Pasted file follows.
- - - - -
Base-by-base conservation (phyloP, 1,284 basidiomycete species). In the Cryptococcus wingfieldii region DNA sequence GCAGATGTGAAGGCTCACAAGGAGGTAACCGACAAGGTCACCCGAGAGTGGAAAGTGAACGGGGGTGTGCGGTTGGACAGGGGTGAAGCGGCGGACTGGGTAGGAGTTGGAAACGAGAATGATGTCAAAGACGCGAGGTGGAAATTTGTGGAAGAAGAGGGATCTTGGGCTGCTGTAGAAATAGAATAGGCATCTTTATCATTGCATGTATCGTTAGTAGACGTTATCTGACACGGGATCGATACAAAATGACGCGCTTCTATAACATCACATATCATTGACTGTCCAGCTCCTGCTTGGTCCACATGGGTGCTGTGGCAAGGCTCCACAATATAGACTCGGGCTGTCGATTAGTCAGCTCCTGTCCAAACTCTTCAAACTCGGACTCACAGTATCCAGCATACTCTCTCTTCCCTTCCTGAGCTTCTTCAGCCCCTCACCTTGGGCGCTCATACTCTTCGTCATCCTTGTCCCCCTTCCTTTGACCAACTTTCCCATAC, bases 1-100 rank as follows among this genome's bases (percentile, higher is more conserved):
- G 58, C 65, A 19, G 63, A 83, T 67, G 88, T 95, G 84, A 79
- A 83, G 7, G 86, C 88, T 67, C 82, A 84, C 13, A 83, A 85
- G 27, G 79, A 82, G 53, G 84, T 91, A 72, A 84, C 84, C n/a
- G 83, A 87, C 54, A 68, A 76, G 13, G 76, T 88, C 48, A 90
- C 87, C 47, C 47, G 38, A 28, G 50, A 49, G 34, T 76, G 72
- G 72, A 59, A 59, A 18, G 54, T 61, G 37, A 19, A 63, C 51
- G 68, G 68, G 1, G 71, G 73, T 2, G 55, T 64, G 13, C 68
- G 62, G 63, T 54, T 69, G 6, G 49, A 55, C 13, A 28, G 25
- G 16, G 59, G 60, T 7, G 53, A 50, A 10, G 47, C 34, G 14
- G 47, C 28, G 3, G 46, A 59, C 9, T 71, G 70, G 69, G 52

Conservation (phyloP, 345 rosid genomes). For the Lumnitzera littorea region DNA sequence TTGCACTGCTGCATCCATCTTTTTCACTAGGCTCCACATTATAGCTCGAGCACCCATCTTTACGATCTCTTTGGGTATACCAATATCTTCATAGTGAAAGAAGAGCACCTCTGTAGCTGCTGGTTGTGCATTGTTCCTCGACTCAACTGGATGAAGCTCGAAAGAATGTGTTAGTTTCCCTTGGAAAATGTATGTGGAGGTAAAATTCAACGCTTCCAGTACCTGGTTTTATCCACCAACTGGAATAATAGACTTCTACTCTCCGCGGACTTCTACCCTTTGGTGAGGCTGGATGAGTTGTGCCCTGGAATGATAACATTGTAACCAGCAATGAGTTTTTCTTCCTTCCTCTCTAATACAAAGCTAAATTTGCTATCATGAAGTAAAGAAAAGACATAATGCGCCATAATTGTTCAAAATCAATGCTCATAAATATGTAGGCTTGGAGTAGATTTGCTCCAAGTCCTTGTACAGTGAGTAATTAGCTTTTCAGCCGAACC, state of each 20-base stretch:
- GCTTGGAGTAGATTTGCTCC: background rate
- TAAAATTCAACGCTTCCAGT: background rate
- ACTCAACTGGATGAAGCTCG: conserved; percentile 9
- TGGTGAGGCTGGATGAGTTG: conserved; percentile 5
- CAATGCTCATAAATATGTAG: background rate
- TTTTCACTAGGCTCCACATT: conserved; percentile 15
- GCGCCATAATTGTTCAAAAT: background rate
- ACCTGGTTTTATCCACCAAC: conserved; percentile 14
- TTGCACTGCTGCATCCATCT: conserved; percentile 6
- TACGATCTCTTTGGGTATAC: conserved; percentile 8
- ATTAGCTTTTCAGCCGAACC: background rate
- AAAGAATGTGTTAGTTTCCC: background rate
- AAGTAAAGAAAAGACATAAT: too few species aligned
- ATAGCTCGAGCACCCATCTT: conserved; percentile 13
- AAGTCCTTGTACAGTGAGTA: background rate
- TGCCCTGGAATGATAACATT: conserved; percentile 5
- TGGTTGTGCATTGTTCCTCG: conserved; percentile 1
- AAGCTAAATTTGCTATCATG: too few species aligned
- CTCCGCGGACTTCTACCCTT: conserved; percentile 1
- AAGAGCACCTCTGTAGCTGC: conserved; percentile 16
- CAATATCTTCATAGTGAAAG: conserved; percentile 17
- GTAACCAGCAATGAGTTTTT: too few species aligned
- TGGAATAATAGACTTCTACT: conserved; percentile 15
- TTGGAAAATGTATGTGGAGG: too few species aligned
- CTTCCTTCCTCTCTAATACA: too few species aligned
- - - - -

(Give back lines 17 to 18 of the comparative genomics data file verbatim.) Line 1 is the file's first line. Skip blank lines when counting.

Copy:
- CAATGCTCATAAATATGTAG: background rate
- TTTTCACTAGGCTCCACATT: conserved; percentile 15